Forgotten Women in Science: Jocelyn Bell Burnell (July 15, 1943- )
A star is a combination of gases, usually hydrogen and helium, held together by gravity. Their central core is very hot, and it produces energy. Some of this energy is released as visible light, which is what allows us to observe stars from the Earth. However, stars do not burn on indefinitely. What happens when massive stars, stars multiple times larger than the mass of the sun, explode and die? If you have heard of a “supernova”, you might be somewhat familiar with the collapse of a dying star. The term ‘supernova’ tends to be associated with a catastrophic event where stars implode and form a black hole, leaving no other star-like remnants. To be fair, this can certainly happen on occasion. However, we now know that giant stars may not completely disappear when they die—instead, they can leave behind extremely dense, rotating, neutron stars in their place. These neutron stars are detectable because they release small bursts of electromagnetic radiation called “pulsars”.
Pulsars are an extra-terrestrial source of radiation that are most often detected in the radio region of the electromagnetic spectrum (see photo below). Radio pulsars are highly-magnetized and emit a light-house beam of radiation that produces a pulsed emission. These emissions can only be detected when the beam is pointed toward the earth, similarly to the way we can only see the light from a lighthouse when it is pointed at us. Most pulsars rotate once per second, but some can rotate as many as 700 times per second. Pulsars rotate with periodicity, thus, they can be used for very accurate timekeeping. Although slower-rotating pulsars are not as precise as atomic clocks, the faster pulsars are actually more precise than atomic clocks—which are considered to be the most accurate way to measure time and frequency.
Although neutron stars and pulsars are a foreign concept to laypeople, they have multiple uses for astronomers and astrophysicists. For instance, a neutron star is the only place where the behavior of matter at nuclear density can be evaluated. They also allow for tests of general relativity in an intense gravitational field. Pulsars from neutron stars can be used for mapping, and one could theoretically create a navigational system based on pulsar positioning. Finally, as mentioned earlier, pulsars can also be used as a precise clock. One pulsar, J0437-4715 has a period of 0.005757451936712637 seconds, with an error rate of only 0.000000000000000017 seconds (i.e., a VERY small amount of error).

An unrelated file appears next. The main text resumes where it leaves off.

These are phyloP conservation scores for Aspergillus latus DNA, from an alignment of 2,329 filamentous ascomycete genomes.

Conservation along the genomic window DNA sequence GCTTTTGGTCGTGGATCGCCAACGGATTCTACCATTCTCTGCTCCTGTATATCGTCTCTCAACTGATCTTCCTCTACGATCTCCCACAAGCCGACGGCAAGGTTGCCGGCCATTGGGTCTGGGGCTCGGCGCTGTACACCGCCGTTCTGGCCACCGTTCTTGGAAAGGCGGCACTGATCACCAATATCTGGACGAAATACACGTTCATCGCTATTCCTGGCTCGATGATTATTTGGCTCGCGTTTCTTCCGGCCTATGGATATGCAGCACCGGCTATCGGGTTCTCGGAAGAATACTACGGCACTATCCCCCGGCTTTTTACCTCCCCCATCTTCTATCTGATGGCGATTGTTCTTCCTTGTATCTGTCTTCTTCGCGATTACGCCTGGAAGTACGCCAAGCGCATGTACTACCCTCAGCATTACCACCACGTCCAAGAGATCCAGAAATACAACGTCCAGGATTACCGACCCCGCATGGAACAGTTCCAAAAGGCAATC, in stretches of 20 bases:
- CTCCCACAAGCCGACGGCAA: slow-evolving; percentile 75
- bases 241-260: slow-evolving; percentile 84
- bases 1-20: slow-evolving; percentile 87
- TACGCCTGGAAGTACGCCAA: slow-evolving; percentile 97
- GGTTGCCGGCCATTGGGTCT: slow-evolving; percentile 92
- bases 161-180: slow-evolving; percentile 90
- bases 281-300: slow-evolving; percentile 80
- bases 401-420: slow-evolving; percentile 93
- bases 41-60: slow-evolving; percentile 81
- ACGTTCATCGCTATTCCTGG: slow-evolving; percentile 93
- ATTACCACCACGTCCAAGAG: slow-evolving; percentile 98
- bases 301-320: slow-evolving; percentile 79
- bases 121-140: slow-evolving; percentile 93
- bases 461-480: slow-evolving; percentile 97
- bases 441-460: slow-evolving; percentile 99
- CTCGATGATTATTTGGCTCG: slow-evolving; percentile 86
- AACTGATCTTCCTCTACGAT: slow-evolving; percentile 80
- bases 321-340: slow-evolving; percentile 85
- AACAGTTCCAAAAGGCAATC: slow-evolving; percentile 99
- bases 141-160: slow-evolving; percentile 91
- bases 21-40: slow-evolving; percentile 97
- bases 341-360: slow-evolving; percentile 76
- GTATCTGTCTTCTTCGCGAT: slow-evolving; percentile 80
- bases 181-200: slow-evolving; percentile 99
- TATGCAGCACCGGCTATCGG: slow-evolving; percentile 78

The first pulsar emitted by a neutron star was detected in 1967 by a female graduate student, Jocelyn Bell Burnell. Before this time, astronomers were totally unaware of the existence of neutron stars. Bell Burnell detected what she called “scruff” on chart-recorder papers obtained from a radio telescope that she herself helped assemble. In fact, Bell Burnell analyzed three miles worth of chart recordings in order to identify the existence of this “scruff”. Initially, she nicknamed these signals “LGM”, little green men, as if the ‘noise’ were the result of extraterrestrial life (no one, herself included, really took this idea seriously). However, she soon learned that these signals, or flashes, coming from deep space were the result of emissions from a new type of star, which would come to be known as a neutron star. This discovery was noted as one of the most remarkable of the 20th century and the finding changed scientists’ view and understanding of the universe. In 1974, the Nobel Prize for this work went to Anthony Hewish, Bell Burnell’s PhD advisor, and Martin Ryle, a fellow radio astronomer at Cambridge University.
Her Nobel Prize snub would not be the first time Dame Jocelyn Bell Burnell encountered sexism within the field of science. In fact, discrimination against Bell Burnell began as early as her elementary school career. From an early age, Bell Burnell was encouraged by those around her to study physics, and she often occupied her time with her father’s books on astronomy. Her father, an architect who helped construct the Armagh Planetarium, was supportive of such an endeavor. However, in 1948, Bell Burnell was admitted to the Preparatory Departmant of Lurgan College, but was prohibited from studying science—like all other young women in the department. Fortunately, her parents, among others, pushed back against this policy until young girls were permitted to take science courses. When Bell Burnell transferred from Lurgan College to The Mount School in York, England, she sufficiently impressed her physics instructor who went on to serve as her mentor. From the Mount School, she enrolled at the University of Glasgow and obtained a B.S. in Natural Philosophy (physics) with honors in 1965, and immediately pursued her PhD at the University of Cambridge under the tutelage of Anthony Hewish. Interestingly, her decision to pursue a career in radio astronomy versus ‘typical’ astronomy was motivated by the fact that astronomy was a predominately nighttime occupation, and women and men were not permitted to observe together after dark. Conversely, radio astronomy could be done during the day, which permitted her to work alongside her male advisors.